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 Gabay Collection 

The second acquisition the Sephardic Archive Initiative celebrates is the gift to UCLA Special Collections of the library of Moreno and Dagmar Gabay. The Gabay collection consists of roughly one hundred Hebrew and Ladino-language rare books printed in the 17th, 18th, and 19th centuries in the Jewish printing capitals of Ottoman Izmir (Smyrna), Salonica, and Istanbul (Constantinople), as well as in the Italian cultural centers of Venice and Livorno.

 

Moreno and Dagmar Gabay began building their collection in order to reconstruct the journey of the Gabay family from medieval Spain to Ottoman Manisa. In donating their precious books to the UCLA Sephardic Archive Initiative and UCLA Special Collections, the Gabays intended the materials to be carefully preserved and treasured by students and scholars. The works will be accessible at UCLA Special Collections as the Moreno and Dagmar Gabay Sephardic book collection.

 

The volumes in the Gabay collection reflect the rich intellectual legacy of the Ottoman Sephardic diaspora – a legacy made possible by a global network of rabbis, scholars, publishers, and merchants formed in the wake of the Iberian expulsions at the end of the 15th century.

 

The history of the Ottoman Empire and Sephardic publishing is closely intertwined.  The first book printed in the empire was a Hebrew book, which was produced by the brothers David and Samuel ibn Nahmias, Iberian Jewish exiles who resettled in Constantinople.  In their adopted city, the brothers established the first Ottoman printing press, on which the first Ottoman book was printed:  Jacob ben Asher’s Arbaah Turim (1493).

 

The books in the Moreno and Dagmar Gabay collection date to a later period of Ottoman and Sephardic publishing, the seventeenth, eighteenth, and nineteenth centuries, by which time numerous printing presses were in operation.  These books constitute a cross-section of the rich post-expulsion literature penned by Jews in the centuries during their sojourn in the Ottoman Empire, and reflect some of the major concerns of the communities’ rabbinical elite as well as the lay population.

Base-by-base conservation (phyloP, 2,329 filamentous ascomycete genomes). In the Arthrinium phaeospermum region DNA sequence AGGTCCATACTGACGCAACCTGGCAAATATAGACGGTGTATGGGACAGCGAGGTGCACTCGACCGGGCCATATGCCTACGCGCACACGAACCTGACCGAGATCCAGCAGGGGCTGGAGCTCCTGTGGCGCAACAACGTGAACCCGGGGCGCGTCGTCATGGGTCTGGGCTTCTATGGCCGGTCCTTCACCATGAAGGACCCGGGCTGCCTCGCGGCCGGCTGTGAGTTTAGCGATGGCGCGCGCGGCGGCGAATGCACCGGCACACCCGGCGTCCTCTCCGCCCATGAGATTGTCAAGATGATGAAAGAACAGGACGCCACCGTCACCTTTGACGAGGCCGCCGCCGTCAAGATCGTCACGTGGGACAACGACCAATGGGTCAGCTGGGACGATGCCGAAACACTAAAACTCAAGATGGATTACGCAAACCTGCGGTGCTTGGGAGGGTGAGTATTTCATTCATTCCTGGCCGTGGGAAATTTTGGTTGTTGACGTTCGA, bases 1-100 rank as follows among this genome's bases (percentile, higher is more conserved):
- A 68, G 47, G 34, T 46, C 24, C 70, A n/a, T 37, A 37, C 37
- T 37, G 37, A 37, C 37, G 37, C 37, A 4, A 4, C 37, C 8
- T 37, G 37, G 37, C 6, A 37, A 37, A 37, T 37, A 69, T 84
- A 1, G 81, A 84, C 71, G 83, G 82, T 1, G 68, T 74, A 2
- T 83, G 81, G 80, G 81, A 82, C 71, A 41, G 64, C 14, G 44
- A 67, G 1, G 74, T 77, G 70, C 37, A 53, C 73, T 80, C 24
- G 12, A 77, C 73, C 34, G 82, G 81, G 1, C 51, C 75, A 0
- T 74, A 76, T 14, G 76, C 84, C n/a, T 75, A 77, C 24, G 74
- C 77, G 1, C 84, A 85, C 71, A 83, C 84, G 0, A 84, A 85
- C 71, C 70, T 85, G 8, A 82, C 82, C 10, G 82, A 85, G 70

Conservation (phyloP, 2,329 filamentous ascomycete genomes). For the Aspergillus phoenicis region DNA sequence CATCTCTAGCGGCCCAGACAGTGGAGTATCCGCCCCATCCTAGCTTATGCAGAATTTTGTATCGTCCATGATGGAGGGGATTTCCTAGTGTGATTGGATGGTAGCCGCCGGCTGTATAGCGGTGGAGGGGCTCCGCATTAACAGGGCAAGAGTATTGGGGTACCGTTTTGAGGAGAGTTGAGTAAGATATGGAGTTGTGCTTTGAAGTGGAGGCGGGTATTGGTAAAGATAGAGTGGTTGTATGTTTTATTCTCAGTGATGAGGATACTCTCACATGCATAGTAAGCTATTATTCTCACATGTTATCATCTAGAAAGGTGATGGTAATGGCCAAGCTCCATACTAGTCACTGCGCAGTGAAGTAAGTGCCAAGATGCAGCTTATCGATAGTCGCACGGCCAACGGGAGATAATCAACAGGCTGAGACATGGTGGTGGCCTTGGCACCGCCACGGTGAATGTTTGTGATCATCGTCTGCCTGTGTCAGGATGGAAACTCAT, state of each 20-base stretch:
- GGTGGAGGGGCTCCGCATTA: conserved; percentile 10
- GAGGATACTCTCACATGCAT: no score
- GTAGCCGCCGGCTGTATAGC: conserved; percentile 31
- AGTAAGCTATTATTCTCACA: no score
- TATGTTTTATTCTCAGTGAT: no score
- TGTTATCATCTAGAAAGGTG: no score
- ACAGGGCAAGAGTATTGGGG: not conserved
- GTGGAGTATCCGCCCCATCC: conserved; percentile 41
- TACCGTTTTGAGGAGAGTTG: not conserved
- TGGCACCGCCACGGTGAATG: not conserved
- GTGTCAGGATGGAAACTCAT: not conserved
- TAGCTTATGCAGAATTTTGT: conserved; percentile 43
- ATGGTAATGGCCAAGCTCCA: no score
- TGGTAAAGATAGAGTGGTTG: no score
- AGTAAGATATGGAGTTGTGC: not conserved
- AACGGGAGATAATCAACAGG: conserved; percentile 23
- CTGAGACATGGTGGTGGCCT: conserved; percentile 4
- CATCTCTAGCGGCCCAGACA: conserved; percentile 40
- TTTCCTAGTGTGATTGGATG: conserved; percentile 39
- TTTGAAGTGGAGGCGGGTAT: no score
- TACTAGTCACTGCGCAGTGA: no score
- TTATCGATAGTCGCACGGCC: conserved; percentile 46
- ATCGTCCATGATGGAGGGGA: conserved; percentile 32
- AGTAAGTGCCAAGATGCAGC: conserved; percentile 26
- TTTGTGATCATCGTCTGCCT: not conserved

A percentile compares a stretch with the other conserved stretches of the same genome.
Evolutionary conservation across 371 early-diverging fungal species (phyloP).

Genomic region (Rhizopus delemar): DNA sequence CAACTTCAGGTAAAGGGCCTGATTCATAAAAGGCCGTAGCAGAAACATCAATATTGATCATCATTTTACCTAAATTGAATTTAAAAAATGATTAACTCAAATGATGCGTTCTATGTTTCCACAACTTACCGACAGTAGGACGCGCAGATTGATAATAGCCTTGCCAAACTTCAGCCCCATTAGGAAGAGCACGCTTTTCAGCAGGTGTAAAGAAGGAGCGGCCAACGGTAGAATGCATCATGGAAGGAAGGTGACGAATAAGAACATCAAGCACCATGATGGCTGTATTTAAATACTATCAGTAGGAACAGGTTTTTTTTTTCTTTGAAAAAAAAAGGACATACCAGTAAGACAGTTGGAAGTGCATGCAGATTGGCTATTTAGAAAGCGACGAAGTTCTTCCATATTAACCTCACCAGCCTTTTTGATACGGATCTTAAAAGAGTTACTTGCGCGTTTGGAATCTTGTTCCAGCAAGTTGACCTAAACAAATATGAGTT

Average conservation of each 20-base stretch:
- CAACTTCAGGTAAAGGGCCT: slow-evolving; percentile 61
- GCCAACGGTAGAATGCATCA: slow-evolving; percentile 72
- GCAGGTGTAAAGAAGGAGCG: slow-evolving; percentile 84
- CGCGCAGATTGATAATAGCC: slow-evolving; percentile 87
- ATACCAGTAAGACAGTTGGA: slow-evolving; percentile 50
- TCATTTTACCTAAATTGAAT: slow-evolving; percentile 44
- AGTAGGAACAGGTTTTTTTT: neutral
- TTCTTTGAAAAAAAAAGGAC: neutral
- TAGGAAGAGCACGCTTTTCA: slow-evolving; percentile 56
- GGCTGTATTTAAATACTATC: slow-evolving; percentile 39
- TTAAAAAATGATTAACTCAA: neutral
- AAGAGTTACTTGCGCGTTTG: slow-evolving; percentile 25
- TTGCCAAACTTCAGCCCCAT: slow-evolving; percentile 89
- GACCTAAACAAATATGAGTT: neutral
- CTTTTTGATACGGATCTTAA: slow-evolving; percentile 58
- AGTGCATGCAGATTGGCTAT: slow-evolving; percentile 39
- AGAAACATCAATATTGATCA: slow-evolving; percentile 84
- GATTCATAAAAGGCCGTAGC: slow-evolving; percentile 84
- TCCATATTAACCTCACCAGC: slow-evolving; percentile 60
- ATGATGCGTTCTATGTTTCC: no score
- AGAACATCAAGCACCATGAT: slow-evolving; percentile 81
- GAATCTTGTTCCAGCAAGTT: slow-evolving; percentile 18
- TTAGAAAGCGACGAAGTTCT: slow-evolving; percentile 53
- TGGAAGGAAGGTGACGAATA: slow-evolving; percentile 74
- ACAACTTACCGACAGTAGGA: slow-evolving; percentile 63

These religiously oriented works paint a picture of a dynamic Sephardic society. Among the works in the Gabay collection, for example, are volumes of the Me’am Lo’ez, a popular biblical commentary in Ladino [Judeo-Spanish] consisting of eighteen volumes produced by a dozen authors from 1730 to 1899. Works of musar, Jewish ethical literature, like Me’am Lo’ez aimed to reshape rabbinical reading and listening audiences. Similarly, writers’ use of the Sephardi vernacular Ladino reflected authors’ and publishers’ desire to expand the reach of Jewish thought to the masses, who were, by and large, unable or unwilling to devote themselves to studying Hebrew texts.

 

A sampling of some of the items in the Moreno and Dagmar Gabay Collection give us a good indication of Sephardic religion and thought between the 17th and 19th centuries. Among the earliest published works in the collection are Elijah ben Abraham Mizrahi’s Mayim ‘Amuqim and Joseph Mitrani’s She’elot u-Teshuvot, both published in Venice in the 1640s.  The books are collections of the authors’ responsa, or questions and answers on topics of religious law. Oftentimes these rabbinical authorities reached communities far and wide, and spoke to the interconnectedness of the Jewish Mediterranean. Some of Mitrani’s responsa, for example, were addressed to Ashkenazi Jews living in Istanbul as well as to communities in Safed and Egypt.

 

One of Mitrani’s students, soon to become a Chief Rabbi of Izmir, was Hayyim Benveniste, whose oeuvre is represented by eight titles in the Moreno and Dagmar Gabay collection. Izmir became a vibrant center of Sephardic life beginning in 17th century, and quickly staked its claim as an intellectual hub in the early modern Jewish world. Taking over Joseph Escapa (whose Rosh Yosef is in the collection), Benveniste, however, did not occupy the title of Chief Rabbi (hahambashi in local parlance) alone. Rather, he shared this title contentiously with Aaron Lapapa, another of Mitrani’s students – whose 1674 compilation of responsa, Bene Aharon, is also included in the Moreno and Dagmar Gabay collection.